I love buying toys, crafts, stationery and games for my occupational therapy practice! It is no wonder that I have amassed a serious collection of materials over the past two decades. This, in turn, has led me to buy many bookshelves to house these materials. When I considered buying a bookshelf to put into an
Occupational therapists often work with children to remediate visual motor skills. These are foundational skills that integrate visual perception and motor coordination. When these skills are effectively working together, children can participate in daily activities such as cutting, coloring, writing, tying shoelaces, catching, or kicking effectively. Visual perception is the ability to perceive, differentiate, and
[responsivevoice_button voice=”UK English Female” buttontext=”Listen to Post”] Children who struggle with sensory processing may have trouble interpreting sensory information correctly in order to make an appropriate response. They may cry from too much noise in the classroom. Or they may get very irritated by a seam or tag on their clothes. An Occupational Therapist can
[responsivevoice_button voice=”UK English Female” buttontext=”Listen to Post”] I love lists – they’re quick and easy to reference. So, I wanted to make a “glossary” of sorts to explain the jargon that appears in occupational therapy reports and to provide associated activities that can be worked on at home. Therapy is significantly more effective when parents
[responsivevoice_button voice=”UK English Female” buttontext=”Listen to Post”] To become proficient writers, students need to know how to handwrite. Although technology is becoming more accessible in higher grades, students in lower grades still depend on pencil-and-paper for written communication. To handwrite, they need to know how to make their letters, and where the letters go on
[responsivevoice_button voice=”UK English Female” buttontext=”Listen to Post”] Dear Teachers, Today, January 23rd is National Handwriting Day. It seems like a great occasion for a celebration (and cake), but quite frankly, handwriting has gotten a pretty bad rap! Its previous status as a central pillar of literacy has been tarnished, and it is now considered irrelevant, and hard
[responsivevoice_button voice="UK English Female" buttontext="Listen to Post"] Occupational therapists have a reputation for being crafty. I’m not! So when I needed a Christmas craft for my students, I predictably turned to Pinterest. My rule of thumb for craft projects (and recipes) is that they have to have five steps or less. So when I saw this beaded
The question of whether to teach children uppercase or lowercase letters first is often debated. Proponents of upper case contend that: Uppercase is developmentally more appropriate because the letters are easier to form. Uppercase letters are easier to recognize. The transition from upper case to lower case is easy. Are uppercase letters easier to form?
The following video shares five core principles for making handwriting instruction highly effective and engaging. You will learn practical strategies that can be implemented in your classroom right away: Video Script Hi! Today we are going to discuss 5 essential practices to keep in mind when teaching handwriting. SMALL GROUPS The first is that handwriting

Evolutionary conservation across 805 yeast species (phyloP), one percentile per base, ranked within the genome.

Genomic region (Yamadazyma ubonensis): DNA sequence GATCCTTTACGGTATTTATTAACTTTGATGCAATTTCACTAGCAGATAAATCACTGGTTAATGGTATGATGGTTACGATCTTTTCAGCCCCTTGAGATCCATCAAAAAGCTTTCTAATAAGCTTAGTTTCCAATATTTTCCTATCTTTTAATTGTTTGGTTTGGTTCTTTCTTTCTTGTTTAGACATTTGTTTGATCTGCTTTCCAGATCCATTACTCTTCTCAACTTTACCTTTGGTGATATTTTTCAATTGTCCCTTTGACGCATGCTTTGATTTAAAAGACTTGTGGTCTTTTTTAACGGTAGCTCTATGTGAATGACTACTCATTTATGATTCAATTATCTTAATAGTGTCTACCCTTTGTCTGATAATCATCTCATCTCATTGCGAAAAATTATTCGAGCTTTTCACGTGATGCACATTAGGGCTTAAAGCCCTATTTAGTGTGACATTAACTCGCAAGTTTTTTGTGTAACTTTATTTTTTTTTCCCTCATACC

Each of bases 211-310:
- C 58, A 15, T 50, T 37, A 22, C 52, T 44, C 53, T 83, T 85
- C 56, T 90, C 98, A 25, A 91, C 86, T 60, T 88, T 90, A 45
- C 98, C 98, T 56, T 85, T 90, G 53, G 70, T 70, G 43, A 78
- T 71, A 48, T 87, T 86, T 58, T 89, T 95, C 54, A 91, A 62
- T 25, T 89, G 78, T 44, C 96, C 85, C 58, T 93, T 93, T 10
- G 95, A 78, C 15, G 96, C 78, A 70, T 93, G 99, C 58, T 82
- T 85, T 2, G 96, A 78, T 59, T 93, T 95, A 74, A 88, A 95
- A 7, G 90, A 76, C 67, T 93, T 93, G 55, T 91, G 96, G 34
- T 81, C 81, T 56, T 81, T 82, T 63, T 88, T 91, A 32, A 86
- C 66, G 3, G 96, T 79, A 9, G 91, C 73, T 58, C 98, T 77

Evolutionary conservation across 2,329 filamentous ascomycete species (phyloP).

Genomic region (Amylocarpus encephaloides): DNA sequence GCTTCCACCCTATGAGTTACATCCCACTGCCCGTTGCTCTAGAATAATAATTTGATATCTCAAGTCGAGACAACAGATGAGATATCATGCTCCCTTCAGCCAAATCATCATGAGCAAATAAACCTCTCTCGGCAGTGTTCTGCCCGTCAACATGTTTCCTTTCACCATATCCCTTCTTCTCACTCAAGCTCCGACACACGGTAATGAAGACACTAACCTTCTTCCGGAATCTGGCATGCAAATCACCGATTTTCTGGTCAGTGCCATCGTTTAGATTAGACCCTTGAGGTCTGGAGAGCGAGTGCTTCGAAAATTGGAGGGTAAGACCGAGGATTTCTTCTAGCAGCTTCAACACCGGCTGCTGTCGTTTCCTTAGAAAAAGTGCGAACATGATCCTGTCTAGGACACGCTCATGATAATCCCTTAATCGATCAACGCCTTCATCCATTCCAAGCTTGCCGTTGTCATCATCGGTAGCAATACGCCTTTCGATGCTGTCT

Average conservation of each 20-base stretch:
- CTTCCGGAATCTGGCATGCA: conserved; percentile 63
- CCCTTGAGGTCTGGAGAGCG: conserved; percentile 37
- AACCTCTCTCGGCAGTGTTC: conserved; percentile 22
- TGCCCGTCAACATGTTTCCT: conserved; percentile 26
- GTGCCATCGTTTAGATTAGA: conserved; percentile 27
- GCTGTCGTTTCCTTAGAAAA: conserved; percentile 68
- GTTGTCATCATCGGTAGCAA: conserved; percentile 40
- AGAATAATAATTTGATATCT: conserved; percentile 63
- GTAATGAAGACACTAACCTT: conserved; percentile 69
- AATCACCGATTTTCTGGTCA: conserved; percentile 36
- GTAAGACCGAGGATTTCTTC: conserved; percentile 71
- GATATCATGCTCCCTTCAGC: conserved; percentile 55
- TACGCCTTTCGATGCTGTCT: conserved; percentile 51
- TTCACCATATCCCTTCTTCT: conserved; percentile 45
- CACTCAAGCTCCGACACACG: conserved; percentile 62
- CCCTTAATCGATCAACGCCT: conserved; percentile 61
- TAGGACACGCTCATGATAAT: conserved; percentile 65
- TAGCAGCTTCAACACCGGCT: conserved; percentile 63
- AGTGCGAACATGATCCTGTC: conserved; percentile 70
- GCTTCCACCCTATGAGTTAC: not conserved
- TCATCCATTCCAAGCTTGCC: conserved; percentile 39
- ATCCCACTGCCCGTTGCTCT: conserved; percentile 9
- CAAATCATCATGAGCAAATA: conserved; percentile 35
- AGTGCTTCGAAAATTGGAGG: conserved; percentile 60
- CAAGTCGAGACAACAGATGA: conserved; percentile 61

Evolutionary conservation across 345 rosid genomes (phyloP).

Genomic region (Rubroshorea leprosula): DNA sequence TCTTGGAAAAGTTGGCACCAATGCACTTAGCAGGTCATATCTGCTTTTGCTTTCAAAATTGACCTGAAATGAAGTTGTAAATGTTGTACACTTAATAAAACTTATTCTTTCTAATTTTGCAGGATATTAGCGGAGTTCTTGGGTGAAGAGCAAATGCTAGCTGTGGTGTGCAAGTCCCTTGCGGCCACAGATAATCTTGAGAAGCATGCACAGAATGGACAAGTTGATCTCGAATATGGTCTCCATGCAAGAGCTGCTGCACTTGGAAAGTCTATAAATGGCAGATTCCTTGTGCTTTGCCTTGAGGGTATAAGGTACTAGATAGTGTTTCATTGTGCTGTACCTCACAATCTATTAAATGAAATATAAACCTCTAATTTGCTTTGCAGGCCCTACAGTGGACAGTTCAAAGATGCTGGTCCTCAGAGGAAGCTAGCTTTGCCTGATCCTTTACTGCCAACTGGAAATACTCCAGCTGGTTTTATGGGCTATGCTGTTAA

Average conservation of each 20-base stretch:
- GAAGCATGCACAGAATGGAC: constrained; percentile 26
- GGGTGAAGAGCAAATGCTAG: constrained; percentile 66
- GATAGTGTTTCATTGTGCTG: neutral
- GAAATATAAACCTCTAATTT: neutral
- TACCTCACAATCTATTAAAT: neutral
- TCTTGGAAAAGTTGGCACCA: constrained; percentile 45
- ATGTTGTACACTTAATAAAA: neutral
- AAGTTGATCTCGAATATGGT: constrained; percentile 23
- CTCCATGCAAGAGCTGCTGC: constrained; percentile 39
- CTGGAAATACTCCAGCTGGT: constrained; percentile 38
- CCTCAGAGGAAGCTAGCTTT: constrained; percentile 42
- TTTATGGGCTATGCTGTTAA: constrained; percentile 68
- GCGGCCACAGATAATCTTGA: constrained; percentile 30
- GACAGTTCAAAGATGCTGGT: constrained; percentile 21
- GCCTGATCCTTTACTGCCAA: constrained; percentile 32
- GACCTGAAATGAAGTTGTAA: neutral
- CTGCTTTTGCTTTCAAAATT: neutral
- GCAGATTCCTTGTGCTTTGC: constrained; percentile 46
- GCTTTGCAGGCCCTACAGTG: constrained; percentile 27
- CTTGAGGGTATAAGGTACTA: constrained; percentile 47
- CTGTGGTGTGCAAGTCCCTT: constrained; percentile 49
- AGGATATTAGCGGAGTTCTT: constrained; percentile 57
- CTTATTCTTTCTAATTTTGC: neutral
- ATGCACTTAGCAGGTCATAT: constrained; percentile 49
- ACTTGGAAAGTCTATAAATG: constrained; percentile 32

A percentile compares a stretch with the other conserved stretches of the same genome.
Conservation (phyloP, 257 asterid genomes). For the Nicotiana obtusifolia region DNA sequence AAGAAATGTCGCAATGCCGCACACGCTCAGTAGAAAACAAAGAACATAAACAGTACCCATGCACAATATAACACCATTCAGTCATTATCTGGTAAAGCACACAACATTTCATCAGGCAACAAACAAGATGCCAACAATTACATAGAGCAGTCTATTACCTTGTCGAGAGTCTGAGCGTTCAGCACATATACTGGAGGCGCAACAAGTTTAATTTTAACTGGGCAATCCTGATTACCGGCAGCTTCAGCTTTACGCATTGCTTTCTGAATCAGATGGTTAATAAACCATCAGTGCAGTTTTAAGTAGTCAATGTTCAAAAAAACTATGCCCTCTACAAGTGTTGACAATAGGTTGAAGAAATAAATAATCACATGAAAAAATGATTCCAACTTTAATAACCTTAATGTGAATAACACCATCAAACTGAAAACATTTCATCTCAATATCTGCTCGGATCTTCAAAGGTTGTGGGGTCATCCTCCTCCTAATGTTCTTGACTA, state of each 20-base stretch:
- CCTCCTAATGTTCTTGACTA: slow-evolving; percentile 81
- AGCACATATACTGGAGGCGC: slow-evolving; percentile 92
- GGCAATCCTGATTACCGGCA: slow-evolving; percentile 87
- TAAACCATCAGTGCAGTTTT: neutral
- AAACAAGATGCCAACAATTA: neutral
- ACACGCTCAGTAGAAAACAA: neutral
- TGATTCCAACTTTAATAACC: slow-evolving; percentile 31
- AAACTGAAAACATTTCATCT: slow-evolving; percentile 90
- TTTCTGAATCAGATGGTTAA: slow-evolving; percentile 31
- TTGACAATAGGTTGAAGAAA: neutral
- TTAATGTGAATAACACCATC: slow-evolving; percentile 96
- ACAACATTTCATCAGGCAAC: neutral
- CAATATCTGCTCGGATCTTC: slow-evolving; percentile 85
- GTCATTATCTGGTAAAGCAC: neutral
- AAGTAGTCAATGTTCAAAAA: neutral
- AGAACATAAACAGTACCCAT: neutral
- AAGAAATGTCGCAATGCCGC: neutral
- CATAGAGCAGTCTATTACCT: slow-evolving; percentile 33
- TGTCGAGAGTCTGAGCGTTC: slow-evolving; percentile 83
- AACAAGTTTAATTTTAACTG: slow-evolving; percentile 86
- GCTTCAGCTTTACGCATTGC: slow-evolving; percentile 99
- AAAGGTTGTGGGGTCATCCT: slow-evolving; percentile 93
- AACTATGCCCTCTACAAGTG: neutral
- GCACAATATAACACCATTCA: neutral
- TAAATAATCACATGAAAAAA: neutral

[responsivevoice_button voice=”UK English Female” buttontext=”Listen to Post”] Many students struggle with where to start their letters! Sound familiar? Using three-lined paper makes it easier for your students to know where to start and end their letters. In fact, the use of lines is critical to handwriting development! These easy-to-understand classroom tips and strategies demonstrate how
As an occupational therapist, I have seen children hold pencils many ways. Sometimes this is okay, and sometimes it isn’t. While many teachers do not have the time to address pencil grip during their busy days, the way a child holds a pencil directly affects his or her ability to develop legible handwriting. Here are
[responsivevoice_button voice=”UK English Female” buttontext=”Listen to Post”] “I can’t read this!” How many times have you seen this written on a child’s homework assignment? When a child has bad handwriting, it is often assumed that he is lazy, not putting forth his best effort or just not sufficiently motivated to write neatly. It is especially
[responsivevoice_button voice=”UK English Female” buttontext=”Listen to Post”] I once saw a little pin with a picture of a hand holding a pen. The pin read “Palmer Method”. This pin was a penmanship award that was given out to children long ago for perfect handwriting. The days of awards for perfect handwriting are long gone and
[responsivevoice_button voice=”UK English Female” buttontext=”Listen to Post”] One of my goals for the Abilipad app was to find a new, original logo. I chose the old logo from an image library, hoping to convey three ideas: (1) the app is a specialized keyboard as demonstrated by the small square “keyboard keys”, (2) that one could
[responsivevoice_button voice=”UK English Female” buttontext=”Listen to Post”] My new app, “Handwriting Heroes” handwriting app, is finally complete! It is set to be released on Sunday, May 1st with a launch event at KID Museum. From 10:00 – 11:30am, there will be an Educator Session, where experts will discuss best practices for using apps in the classroom. Free for professional educators; all are welcome. RSVP required.